Turn your passion into a pay cheque

IS it better to find work in a high-paying job you don’t love or to ‘follow your dreams’ in the hope of receiving at least an average wage?
Well, according to a remarkable 17-year-old former Riverlander, it is possible to find a job that achieves both. But you have to be willing to work for it.
In today’s Murray Pioneer, young Nicholas Tragos has shared his journey on how he ‘left the nest’ at 14 to pursue a career in hairdressing and beauty (page 7).
To move more than 250 kilometres away from his parents at that age and plunge into an adult world full of pressure and responsibility would have been intimidating.
However, Nicholas said his certainty about the path he wanted to follow and determination to make his dream a reality saw him grasp the opportunity he sought for himself in Adelaide.
I personally have always put my dreams before dollars and chased creative work over higher-paying alternatives.
Like Nicholas, I was lucky to know what path I wanted to follow from a young age and wrote a lot of content for free before finally landing a position that paid me to do what I love.
We spend such a large part of our lives at work that if you’re stuck in a career that isn’t enjoyable or satisfying, it can have a detrimental effect on your overall wellbeing.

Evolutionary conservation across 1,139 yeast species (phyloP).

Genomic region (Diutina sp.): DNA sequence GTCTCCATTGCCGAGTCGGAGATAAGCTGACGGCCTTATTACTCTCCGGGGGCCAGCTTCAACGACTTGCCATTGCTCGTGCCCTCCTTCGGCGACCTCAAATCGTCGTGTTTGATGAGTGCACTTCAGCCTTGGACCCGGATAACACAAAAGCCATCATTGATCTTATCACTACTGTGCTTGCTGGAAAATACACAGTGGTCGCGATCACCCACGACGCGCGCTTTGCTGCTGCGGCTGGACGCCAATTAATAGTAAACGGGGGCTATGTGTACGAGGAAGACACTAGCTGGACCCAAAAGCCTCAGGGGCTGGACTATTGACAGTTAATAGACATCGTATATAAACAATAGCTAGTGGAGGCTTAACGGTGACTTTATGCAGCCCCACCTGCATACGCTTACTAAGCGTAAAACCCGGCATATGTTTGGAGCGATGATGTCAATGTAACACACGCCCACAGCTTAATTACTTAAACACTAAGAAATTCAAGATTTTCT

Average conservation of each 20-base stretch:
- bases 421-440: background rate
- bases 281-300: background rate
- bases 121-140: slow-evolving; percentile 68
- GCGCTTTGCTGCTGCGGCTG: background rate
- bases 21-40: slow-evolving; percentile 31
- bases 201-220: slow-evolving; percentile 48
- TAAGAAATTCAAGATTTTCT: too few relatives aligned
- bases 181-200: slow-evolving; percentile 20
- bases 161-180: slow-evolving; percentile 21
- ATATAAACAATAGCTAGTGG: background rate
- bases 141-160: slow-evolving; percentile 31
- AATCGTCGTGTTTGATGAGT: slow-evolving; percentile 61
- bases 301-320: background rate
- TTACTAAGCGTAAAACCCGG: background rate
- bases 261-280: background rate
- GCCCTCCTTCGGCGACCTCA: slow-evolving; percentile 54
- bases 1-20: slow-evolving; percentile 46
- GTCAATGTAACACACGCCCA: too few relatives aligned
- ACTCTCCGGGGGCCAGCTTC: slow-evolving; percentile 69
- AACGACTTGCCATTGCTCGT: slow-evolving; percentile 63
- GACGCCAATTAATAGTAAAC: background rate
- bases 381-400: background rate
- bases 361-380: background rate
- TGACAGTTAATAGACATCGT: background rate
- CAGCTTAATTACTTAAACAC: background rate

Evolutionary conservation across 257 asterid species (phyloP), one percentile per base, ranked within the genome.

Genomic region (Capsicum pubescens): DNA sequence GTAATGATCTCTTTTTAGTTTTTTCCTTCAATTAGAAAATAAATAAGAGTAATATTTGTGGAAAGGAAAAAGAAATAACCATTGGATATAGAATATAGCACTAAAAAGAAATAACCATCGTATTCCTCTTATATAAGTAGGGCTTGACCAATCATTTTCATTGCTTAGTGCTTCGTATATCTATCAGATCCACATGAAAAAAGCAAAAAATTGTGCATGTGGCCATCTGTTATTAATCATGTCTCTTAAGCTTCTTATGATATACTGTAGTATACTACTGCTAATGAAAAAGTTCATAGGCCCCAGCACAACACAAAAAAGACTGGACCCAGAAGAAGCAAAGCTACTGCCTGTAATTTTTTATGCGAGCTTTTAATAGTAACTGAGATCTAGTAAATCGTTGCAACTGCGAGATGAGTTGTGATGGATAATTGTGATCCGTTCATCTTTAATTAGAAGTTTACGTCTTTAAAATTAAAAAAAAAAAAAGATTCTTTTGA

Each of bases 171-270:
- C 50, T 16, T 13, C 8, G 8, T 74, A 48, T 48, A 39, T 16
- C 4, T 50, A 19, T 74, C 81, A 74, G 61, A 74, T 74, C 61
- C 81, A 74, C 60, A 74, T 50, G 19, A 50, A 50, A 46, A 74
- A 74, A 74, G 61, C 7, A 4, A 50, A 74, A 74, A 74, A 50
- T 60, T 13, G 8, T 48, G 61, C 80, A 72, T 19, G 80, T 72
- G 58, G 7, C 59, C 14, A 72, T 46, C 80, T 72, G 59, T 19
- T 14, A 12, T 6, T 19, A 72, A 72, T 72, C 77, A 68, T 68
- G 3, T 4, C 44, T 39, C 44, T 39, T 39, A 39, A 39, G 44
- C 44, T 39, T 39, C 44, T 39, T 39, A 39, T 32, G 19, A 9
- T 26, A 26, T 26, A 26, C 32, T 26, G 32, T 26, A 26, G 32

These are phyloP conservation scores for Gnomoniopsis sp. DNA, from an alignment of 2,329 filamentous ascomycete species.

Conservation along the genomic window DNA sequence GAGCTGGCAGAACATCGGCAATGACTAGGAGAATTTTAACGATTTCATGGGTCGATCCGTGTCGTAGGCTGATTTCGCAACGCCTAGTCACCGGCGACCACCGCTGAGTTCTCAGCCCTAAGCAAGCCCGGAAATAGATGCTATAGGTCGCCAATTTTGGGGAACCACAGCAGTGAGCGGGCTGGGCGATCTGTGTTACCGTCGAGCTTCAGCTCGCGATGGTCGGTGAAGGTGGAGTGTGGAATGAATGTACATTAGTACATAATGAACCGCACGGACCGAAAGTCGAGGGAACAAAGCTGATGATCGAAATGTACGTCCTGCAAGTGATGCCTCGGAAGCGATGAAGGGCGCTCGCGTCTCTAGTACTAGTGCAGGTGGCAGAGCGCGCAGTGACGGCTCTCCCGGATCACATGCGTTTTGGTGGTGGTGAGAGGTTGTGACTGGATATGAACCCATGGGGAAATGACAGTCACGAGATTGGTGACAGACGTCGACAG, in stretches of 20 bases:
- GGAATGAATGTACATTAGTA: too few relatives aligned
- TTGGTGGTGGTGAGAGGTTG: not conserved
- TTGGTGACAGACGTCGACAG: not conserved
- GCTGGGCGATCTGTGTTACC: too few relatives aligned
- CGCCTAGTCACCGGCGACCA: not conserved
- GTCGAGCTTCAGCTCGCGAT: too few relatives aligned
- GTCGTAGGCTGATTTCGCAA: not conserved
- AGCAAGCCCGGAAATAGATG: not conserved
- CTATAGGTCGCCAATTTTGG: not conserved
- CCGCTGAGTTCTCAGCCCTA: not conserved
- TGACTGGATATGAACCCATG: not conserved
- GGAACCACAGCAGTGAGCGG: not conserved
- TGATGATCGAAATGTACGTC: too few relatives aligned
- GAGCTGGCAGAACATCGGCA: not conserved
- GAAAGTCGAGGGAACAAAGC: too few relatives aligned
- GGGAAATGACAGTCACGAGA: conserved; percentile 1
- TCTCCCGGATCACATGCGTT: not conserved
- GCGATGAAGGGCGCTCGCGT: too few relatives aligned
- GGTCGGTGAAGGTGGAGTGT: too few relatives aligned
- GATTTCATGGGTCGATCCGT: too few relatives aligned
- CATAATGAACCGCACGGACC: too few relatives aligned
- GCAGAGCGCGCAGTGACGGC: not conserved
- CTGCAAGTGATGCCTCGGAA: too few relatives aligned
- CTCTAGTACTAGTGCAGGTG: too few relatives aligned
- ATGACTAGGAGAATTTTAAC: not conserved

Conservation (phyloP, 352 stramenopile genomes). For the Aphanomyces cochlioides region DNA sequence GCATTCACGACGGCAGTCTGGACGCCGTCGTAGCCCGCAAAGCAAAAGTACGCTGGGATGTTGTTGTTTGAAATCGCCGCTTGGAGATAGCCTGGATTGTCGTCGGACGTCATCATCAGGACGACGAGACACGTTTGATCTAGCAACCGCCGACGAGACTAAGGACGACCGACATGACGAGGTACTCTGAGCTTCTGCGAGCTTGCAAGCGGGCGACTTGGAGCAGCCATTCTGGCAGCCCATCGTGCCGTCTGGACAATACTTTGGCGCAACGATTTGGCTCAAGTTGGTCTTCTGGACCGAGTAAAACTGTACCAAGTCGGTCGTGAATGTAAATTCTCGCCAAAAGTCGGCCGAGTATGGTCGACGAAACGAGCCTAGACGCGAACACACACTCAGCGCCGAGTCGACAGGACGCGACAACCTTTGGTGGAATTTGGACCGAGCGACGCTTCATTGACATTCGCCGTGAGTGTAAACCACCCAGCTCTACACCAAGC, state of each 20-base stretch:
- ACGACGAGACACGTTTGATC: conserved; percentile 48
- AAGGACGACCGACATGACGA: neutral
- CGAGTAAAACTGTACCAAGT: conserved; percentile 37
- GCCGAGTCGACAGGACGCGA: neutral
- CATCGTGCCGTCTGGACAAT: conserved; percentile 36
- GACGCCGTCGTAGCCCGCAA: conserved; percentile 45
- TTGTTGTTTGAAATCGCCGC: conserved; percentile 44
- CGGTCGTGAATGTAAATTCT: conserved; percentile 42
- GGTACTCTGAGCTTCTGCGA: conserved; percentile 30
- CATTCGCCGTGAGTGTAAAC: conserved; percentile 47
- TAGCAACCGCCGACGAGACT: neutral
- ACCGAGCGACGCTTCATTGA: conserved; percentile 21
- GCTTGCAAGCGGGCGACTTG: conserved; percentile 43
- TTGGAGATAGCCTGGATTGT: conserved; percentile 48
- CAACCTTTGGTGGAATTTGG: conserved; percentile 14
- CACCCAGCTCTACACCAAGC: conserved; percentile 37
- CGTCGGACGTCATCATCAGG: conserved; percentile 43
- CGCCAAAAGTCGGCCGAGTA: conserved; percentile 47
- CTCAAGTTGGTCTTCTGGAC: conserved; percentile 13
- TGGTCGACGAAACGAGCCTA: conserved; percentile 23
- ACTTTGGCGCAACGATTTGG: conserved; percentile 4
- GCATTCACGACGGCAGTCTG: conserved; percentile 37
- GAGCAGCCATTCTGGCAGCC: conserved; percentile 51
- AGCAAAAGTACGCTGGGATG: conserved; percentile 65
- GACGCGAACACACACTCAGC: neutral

I know that sometimes taking a lower-paying job just isn’t practical, due to financial or personal commitments.
But when you’re working in a job that is aligned with your personality, strengths and interests, you have a higher chance of leading a happier and more successful life.
I find that doing what I love every day has led me to be more engaged with the role I play in the local community and provides me with a greater sense of purpose.
Nicholas’s journey is testament to an individual’s ability in bringing the vision they have for their lives to fruition.
He has encouraged people unsure of the road ahead to consider what they love doing when they aren’t getting paid and to explore that option further.
“Follow your dreams and you will make money if you love what you do,” he said.
“If it’s not paying, think outside the box, seek other experience, volunteer your time and stay positive.”
The promising stylist knew if he wanted to make his mark on the industry that he needed to upskill, network and trust in his mentors.
He worked over 50 hours a week while studying for his qualifications and has still managed to find the time to complete high school.
If your employment lacks that sense of fulfilment, perhaps giving back to society will fill the rewarding void you yearn for.
At the end of the day, a person’s happiness falls on the responsibility of the individual.
It’s all about the choices we make.

Sara Gilligan


Sara Gilligan completed a Bachelor of Journalism and a Bachelor of Writing and Creative Communication at the University of South Australia in 2014. She has spent the past year working as a journalist at the Murray Pioneer's sister paper The River News in Waikerie. Sara grew up in the Adelaide Hills before moving to the Riverland to pursue her career. She enjoys reading, writing and exploring the outdoors.

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